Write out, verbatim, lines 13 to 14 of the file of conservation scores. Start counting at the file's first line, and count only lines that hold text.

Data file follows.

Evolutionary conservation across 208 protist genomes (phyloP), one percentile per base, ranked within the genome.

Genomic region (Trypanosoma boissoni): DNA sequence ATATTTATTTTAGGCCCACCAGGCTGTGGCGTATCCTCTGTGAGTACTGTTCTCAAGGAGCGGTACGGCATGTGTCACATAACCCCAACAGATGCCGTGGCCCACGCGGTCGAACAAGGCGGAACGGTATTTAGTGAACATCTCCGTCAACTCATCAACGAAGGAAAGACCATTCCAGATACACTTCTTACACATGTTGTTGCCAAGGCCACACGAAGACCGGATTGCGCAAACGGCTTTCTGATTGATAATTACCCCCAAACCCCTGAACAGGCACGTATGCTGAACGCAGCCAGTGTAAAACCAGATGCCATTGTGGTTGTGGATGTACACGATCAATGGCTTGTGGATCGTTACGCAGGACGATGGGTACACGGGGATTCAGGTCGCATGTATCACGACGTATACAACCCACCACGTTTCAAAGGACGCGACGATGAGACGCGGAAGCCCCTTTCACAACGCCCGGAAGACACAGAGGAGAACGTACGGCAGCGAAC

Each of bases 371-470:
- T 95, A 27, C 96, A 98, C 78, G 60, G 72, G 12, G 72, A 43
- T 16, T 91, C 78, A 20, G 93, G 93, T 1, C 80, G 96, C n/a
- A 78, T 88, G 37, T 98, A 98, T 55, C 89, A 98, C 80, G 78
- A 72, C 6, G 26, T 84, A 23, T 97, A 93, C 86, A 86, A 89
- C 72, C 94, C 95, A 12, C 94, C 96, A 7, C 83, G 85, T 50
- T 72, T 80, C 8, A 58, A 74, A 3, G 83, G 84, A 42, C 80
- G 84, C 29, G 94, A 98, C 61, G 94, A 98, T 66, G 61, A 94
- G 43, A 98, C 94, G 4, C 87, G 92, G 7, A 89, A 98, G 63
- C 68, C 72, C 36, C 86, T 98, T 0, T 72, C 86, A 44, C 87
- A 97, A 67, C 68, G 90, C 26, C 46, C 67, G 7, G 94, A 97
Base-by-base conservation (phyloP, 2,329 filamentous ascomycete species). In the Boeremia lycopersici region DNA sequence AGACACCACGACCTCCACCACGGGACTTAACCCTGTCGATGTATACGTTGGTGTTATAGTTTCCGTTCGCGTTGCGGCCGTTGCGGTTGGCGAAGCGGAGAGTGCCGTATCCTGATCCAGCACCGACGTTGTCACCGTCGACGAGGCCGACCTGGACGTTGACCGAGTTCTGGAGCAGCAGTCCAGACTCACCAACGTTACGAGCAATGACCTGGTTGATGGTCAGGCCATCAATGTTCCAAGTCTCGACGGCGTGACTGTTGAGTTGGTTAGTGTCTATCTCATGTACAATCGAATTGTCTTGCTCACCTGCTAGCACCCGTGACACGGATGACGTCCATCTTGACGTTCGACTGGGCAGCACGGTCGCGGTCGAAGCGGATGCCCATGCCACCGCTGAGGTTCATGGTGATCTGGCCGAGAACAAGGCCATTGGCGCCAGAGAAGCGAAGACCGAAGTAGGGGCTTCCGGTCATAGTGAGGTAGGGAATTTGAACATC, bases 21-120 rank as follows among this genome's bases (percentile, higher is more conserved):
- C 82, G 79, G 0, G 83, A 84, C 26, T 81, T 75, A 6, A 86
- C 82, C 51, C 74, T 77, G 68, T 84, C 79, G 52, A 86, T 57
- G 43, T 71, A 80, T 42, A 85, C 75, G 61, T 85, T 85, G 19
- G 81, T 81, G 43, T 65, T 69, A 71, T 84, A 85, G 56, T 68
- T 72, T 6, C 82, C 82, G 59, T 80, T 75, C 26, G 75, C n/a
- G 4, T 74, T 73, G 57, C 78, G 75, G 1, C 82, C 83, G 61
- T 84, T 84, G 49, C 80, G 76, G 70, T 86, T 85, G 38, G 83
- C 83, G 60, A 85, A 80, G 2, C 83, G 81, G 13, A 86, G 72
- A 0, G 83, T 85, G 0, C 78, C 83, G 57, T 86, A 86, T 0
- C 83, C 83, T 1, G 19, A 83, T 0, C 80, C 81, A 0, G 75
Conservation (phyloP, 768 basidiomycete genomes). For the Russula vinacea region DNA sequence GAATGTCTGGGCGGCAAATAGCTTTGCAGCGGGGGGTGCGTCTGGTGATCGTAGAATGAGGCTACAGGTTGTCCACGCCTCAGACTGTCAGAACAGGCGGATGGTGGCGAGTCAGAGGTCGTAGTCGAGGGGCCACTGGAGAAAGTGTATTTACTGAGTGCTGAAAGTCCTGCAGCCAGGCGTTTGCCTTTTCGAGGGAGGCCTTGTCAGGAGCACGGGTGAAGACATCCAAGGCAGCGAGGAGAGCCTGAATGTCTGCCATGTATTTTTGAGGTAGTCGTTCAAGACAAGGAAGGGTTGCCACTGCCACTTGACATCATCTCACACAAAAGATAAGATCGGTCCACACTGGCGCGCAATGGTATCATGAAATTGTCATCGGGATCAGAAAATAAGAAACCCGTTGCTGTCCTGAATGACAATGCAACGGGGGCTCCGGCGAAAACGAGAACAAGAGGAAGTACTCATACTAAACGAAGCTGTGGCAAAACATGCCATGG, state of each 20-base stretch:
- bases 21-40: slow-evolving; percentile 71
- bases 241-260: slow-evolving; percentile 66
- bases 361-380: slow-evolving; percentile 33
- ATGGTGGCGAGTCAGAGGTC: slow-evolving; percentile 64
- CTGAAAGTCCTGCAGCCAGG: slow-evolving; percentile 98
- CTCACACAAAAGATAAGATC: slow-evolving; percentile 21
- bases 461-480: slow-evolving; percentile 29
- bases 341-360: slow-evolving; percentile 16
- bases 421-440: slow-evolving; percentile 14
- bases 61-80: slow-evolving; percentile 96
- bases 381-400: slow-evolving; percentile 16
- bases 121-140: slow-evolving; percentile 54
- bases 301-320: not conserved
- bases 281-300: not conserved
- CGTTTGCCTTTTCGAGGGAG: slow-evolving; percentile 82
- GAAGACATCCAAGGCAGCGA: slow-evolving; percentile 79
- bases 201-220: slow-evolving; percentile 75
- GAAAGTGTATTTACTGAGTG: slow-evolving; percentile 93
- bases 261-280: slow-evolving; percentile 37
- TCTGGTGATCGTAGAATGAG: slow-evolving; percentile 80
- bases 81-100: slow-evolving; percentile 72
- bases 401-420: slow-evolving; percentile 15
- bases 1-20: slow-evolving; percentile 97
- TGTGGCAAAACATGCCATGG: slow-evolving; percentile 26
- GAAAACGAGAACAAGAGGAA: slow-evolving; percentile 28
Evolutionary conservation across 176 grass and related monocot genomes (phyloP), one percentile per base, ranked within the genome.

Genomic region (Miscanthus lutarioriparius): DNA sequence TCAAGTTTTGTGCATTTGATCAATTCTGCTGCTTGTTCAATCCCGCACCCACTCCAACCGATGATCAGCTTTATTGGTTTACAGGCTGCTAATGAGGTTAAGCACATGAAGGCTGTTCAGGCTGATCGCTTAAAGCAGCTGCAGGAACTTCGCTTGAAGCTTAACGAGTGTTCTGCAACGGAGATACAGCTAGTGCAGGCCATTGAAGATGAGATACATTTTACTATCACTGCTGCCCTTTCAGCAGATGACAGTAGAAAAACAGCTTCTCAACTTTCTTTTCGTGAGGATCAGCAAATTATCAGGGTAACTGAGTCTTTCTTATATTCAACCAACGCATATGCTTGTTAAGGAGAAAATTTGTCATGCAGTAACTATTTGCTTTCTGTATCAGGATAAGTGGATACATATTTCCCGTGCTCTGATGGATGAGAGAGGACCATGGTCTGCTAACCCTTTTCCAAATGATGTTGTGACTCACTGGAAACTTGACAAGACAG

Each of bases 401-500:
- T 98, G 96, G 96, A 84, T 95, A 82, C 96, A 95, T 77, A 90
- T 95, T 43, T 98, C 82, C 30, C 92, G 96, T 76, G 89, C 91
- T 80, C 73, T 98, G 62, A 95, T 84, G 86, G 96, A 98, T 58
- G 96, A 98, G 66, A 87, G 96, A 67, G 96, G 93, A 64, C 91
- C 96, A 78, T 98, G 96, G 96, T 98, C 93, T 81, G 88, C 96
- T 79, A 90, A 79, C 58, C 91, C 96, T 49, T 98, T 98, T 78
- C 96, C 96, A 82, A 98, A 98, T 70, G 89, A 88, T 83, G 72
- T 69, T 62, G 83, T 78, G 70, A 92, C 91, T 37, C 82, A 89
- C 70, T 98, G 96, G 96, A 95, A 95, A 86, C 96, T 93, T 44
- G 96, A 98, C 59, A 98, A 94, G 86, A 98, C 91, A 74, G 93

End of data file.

- A 97, A 67, C 68, G 90, C 26, C 46, C 67, G 7, G 94, A 97
Base-by-base conservation (phyloP, 2,329 filamentous ascomycete species). In the Boeremia lycopersici region DNA sequence AGACACCACGACCTCCACCACGGGACTTAACCCTGTCGATGTATACGTTGGTGTTATAGTTTCCGTTCGCGTTGCGGCCGTTGCGGTTGGCGAAGCGGAGAGTGCCGTATCCTGATCCAGCACCGACGTTGTCACCGTCGACGAGGCCGACCTGGACGTTGACCGAGTTCTGGAGCAGCAGTCCAGACTCACCAACGTTACGAGCAATGACCTGGTTGATGGTCAGGCCATCAATGTTCCAAGTCTCGACGGCGTGACTGTTGAGTTGGTTAGTGTCTATCTCATGTACAATCGAATTGTCTTGCTCACCTGCTAGCACCCGTGACACGGATGACGTCCATCTTGACGTTCGACTGGGCAGCACGGTCGCGGTCGAAGCGGATGCCCATGCCACCGCTGAGGTTCATGGTGATCTGGCCGAGAACAAGGCCATTGGCGCCAGAGAAGCGAAGACCGAAGTAGGGGCTTCCGGTCATAGTGAGGTAGGGAATTTGAACATC, bases 21-120 rank as follows among this genome's bases (percentile, higher is more conserved):